Software

TandemLaunch licenses new 3D technology

Max Planck Innovation, the technology transfer organization of the Max Planck Society together with the Patent Marketing Agency of Saarland Universities have licensed a new method for processing digital stereo image content to TandemLaunch Technologies, a Canada based company, which develops multimedia inventions into consumer technologies. The new “Backward-compatible Stereo 3D” technology makes it possible to watch movies in 3D, when wearing glasses, and 2D without glasses at the same time.

Picture: Backward-compatible stereo which introduces disparities only where they are needed. This allows content to be produced that appears almost ordinary to a viewer without stereo equipment and conveys a 3D impression when such equipment is used.
“Big Buck Bunny” ©
by Blender Foundation

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Invention: Humanizing Music Sequence

Researchers from the Max Planck Institute for Dynamics and Self-Organization (MPIDS), the University of Göttingen, and the Bernstein Center for Computational Neuroscience in Göttingen have discovered the statistical laws governing rhythmic fluctuations in human musical performances. The Invention, for which the scientists have now received a US-patent, could improve the electronically generated rhythms, which are “humanized” in recording studios to make them sound more natural. The methods for this humanizing have not reflected the statistical laws governing natural music so far. The tiny deviations from the perfect rhythms that are present in the performances of even very skilled drummers are not entirely random. The research shows that these fluctuations are not statistically independent, but are in fact correlated over long periods of time. Most listeners perceived music produced according to this new finding as more pleasing than with randomly shifted rhythms. The invention could be interesting for recording studios, record companies and manufacturers of musical equipment such as drum machines and keyboards.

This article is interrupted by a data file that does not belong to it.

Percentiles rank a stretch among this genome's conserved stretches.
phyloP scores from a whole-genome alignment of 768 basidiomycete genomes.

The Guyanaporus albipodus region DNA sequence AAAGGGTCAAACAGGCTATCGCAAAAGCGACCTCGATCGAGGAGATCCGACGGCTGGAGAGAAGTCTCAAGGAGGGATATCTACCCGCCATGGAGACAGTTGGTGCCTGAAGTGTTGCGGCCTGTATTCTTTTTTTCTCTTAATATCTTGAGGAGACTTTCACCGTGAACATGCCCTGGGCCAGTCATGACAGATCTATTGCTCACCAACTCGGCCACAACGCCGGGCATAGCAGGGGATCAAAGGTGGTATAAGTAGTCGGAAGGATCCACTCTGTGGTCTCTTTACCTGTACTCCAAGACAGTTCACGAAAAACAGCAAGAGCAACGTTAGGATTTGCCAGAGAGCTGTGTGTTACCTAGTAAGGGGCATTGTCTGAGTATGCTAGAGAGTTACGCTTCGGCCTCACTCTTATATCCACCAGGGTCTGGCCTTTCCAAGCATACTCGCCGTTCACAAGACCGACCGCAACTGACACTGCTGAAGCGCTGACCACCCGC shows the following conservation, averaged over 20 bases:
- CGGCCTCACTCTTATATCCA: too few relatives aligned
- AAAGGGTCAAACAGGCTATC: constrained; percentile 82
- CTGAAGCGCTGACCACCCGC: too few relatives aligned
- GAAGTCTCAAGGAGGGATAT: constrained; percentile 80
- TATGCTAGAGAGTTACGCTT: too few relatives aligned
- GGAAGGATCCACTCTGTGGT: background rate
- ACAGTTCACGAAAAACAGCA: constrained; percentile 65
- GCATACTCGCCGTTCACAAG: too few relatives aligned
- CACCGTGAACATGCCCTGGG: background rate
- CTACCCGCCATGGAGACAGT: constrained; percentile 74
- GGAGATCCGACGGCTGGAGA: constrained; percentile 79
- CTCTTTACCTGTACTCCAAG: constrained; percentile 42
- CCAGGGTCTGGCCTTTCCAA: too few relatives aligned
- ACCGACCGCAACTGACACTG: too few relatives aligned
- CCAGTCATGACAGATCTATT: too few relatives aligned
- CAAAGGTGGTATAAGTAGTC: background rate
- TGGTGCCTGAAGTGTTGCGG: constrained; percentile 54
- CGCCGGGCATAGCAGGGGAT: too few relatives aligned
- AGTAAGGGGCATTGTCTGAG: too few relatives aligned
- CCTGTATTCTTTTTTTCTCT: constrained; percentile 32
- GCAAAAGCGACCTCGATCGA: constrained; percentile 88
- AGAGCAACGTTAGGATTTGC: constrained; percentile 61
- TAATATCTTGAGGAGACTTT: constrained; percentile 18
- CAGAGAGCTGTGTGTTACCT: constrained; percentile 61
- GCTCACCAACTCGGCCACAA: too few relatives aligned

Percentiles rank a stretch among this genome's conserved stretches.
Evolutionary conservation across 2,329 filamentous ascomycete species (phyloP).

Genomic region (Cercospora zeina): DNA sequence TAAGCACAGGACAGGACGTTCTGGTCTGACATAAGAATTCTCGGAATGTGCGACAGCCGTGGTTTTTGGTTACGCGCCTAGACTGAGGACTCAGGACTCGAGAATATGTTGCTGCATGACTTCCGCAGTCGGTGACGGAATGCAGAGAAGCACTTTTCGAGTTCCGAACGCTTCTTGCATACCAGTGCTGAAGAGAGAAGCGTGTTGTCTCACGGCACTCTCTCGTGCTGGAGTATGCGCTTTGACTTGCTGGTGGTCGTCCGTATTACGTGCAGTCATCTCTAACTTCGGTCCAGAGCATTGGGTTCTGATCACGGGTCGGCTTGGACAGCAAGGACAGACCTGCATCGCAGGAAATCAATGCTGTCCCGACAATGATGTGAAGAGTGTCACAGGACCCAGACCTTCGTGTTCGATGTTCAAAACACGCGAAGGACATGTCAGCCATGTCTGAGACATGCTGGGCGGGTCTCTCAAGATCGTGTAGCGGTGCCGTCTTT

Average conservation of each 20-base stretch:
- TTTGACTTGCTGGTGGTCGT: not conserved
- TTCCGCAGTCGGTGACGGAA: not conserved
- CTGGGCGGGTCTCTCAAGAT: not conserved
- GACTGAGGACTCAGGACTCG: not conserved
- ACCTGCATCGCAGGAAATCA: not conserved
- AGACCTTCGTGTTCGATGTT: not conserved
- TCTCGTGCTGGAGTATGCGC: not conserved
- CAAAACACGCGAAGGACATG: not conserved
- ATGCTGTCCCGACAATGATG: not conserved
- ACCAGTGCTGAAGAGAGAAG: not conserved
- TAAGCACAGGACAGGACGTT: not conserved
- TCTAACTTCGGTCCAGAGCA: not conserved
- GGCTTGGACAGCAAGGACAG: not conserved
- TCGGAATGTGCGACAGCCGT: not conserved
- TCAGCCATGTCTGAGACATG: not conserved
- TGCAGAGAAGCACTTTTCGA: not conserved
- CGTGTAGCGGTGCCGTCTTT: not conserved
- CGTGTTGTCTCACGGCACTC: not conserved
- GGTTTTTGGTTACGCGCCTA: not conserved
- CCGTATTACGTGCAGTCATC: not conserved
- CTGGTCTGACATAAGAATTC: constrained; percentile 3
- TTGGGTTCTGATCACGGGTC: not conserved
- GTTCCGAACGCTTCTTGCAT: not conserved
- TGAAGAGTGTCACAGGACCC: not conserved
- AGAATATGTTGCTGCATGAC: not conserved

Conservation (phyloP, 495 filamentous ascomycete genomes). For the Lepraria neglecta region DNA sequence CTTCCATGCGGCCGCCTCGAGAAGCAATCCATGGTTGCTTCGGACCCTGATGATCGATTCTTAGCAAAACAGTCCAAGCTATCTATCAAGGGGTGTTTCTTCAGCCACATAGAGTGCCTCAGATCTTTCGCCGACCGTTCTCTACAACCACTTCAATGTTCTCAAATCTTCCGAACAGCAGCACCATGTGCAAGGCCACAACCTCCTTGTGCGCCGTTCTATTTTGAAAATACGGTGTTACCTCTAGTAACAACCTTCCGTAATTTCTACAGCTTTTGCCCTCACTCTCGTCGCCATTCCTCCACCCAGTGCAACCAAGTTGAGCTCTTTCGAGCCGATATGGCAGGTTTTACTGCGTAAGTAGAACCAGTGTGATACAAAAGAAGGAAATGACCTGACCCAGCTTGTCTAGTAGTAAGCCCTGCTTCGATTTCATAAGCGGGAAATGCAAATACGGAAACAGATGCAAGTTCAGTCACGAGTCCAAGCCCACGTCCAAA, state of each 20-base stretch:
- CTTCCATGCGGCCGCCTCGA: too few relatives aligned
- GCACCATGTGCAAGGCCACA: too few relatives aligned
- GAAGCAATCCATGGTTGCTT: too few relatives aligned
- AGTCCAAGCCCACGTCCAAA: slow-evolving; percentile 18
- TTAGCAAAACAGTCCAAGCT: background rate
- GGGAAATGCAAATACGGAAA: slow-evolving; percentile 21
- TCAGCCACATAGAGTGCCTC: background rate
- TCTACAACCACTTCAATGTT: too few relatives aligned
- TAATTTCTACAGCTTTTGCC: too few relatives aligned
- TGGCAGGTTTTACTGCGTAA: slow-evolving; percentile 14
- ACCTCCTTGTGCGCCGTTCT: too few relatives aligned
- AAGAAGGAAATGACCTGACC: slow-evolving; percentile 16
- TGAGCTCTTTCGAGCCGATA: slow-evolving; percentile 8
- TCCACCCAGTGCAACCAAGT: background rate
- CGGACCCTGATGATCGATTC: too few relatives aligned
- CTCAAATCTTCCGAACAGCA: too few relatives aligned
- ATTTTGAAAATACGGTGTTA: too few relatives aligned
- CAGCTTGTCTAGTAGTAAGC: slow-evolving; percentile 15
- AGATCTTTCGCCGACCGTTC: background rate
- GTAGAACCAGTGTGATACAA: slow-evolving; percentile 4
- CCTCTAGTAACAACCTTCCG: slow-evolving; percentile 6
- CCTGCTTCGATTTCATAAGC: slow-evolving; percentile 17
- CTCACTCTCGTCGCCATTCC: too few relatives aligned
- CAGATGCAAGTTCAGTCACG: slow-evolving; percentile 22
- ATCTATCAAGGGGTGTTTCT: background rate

Picture: In one of the experiments, subjects were provided with the perfect beat of an electronic metronome via head phones. They were then asked to reproduce this beat on drums. © Courtesy of Agbenyega Attiogbe-Redlich (www.hippocritz-school.com)

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